In addition, Anderson and Walker argue that IVF goes beyond the bounds of infertility treatment and actually circumvents the issue of fertility altogether. From their perspective, any form of conception that takes place, in any phase outside of the body of the wife, is out of bounds for Christians. Grudem stands diametrically opposed to this position, arguing that IVF is a solution to the problem of infertility, not a misappropriation of the desire to conceive children.

From a pastoral standpoint, the biblical narratives that deal with infertility, and there are lots of them, remind us that this is not a new issue, and people have been looking to God to respond to their prayers for children since the beginning of creation. It doesn’t automatically take away the pain of infertility to know that God is in control, but it does help to know that you are not alone and you are not invisible. God hears the cries of his people, and he answers.


Third, does IVF destroy unborn lives? This may be the most central issue when it comes to IVF. For many, the entire question of reproductive technology comes down to one question: how many embryos are destroyed in the process? And this is a worthy question. If we’re going to be pro-life, we have to be consistently pro-life. That includes the kind of birth control available to Christians and the kinds of reproductive technology.


There are different ways to do IVF; ones that produce multiple embryos and methods that produce a single embryo. In many cases, the unused embryos are stored - creating an even more tangled ethical conundrum, a kind of Schrodinger’s embryo, which both articles allude to, but do not discuss at length. Grudem argues that IVF should only be done in cases that do not lead to even a single embryo death. Both articles stand in alignment on this point. There are scenarios in which, even though the intentions may be vastly different, IVF procedures and early abortions have the same effect. This is another, related, debate among evangelicals: should Christians use abortifacient birth control pills like Plan B and other “morning-after pills”? These are related questions, but there is a clearer evangelical consensus: killing an embryo is taking a human life. This is a very important point in the debates over abortion, birth control, healthcare, and IVF. If there’s a common conclusion in these articles, this is it; Christians should avoid destroying embryos at all costs.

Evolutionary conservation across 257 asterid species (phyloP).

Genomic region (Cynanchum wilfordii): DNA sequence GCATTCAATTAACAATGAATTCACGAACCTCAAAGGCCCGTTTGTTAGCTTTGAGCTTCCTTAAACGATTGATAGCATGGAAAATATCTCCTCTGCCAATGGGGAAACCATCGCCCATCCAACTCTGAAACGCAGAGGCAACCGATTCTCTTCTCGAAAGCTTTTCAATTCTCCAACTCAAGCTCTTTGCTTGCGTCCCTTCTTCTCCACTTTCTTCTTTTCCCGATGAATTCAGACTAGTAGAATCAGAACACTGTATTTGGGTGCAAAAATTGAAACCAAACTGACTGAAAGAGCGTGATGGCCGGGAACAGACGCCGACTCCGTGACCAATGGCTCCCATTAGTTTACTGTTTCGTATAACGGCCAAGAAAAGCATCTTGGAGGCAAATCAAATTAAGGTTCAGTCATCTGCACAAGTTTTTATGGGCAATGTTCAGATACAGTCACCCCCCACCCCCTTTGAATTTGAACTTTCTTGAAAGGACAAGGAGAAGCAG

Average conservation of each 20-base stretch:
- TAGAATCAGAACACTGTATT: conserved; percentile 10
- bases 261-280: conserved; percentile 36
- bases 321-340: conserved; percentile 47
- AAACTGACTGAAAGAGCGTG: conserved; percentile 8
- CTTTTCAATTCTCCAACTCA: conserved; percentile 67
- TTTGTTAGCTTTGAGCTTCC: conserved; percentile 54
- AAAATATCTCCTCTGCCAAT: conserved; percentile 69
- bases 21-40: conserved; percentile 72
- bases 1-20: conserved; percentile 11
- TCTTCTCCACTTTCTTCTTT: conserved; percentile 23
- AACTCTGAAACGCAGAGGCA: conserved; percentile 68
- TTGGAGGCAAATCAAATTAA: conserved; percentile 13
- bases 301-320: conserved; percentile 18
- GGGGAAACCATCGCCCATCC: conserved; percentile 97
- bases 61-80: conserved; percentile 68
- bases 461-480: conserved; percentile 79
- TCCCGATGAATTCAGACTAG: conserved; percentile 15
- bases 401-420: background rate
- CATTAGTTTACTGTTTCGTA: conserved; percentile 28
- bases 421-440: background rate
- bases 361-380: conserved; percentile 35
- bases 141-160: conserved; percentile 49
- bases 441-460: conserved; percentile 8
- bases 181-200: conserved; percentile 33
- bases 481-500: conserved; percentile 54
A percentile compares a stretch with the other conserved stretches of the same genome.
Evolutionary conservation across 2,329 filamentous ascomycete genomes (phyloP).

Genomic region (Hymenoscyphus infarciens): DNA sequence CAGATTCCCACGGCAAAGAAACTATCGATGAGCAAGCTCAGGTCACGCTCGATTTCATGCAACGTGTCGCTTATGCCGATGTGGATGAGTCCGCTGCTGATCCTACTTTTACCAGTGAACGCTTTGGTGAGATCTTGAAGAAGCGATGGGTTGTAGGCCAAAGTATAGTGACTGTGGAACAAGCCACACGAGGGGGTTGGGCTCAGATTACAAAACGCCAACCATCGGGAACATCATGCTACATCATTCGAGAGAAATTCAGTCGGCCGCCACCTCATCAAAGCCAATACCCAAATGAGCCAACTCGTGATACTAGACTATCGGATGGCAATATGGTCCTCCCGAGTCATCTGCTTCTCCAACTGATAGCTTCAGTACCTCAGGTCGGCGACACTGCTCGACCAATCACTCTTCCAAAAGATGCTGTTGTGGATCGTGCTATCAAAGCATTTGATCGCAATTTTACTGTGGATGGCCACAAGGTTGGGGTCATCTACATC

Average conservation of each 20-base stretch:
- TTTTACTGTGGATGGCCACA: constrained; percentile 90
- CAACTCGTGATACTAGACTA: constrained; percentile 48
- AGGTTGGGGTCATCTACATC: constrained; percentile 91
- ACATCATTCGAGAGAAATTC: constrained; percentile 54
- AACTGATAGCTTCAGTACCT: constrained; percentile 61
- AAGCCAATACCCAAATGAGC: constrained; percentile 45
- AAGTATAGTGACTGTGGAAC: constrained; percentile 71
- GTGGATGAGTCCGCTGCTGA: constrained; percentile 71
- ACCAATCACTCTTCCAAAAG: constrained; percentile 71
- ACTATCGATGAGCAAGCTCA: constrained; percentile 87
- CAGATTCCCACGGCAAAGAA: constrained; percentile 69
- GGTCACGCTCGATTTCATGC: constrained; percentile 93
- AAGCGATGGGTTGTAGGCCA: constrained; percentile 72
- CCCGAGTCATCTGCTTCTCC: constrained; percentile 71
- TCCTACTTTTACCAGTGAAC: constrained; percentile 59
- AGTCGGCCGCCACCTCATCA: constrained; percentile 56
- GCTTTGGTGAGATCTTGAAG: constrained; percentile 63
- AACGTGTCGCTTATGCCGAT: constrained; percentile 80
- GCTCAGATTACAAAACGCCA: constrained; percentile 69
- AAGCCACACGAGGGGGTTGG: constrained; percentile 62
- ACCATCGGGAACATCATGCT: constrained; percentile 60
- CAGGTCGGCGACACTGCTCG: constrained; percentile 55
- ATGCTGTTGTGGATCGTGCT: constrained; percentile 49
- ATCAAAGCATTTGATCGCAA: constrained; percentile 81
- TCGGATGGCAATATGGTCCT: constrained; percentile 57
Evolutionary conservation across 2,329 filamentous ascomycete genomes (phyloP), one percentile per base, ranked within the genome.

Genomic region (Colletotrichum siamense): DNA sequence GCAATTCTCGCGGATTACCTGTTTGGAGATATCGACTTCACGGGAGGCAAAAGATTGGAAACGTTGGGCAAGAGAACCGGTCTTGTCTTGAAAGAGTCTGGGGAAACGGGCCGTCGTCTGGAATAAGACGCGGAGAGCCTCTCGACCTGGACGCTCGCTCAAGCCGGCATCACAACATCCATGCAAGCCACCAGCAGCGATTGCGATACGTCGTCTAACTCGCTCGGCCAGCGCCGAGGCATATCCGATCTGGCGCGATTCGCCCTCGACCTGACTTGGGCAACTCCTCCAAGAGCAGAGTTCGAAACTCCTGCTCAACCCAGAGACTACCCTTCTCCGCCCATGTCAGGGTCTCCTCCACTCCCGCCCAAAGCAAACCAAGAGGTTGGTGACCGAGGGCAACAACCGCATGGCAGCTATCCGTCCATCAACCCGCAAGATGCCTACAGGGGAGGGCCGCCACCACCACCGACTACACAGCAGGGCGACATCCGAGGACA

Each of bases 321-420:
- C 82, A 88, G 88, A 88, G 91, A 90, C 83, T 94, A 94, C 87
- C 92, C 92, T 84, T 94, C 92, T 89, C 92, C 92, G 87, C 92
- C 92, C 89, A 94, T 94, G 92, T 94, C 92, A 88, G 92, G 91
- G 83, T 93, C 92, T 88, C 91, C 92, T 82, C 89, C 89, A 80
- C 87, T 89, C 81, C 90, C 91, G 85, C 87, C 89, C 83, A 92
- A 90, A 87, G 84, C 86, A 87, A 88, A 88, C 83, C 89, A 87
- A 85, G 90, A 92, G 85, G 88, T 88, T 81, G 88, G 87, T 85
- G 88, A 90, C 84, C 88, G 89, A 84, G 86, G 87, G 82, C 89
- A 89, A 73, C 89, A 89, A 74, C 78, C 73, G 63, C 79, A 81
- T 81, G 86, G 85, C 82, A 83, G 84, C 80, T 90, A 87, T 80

The Future Discussion

Aside from being intensely personal, IVF also strikes numerous other social and emotional nerves. While sexuality has become one of the most prominent talking points in our society, the flip side of sexual expressivism, procreation within the covenant of marriage, is still rarely discussed in churches outside of pastoral care settings. Aside from providing helpful information and perspective, I hope these articles give Christians some assurance that it’s ok to talk about infertility (the rate at which the issue is growing is astronomical, and the Christian community is just beginning to talk about it) and reproductive science. I’ll add this note of criticism, none of the contributors actually pastor people. This isn’t to discount what they say, or the need for serious theological and scholarly engagement on the topic, but only to say that more discussion is needed. We need doctrine and pastoral care. These articles are a great start.




Cole Feix is the founder of So We Speak and a regular writer. Follow him on Twitter, @cfeix7.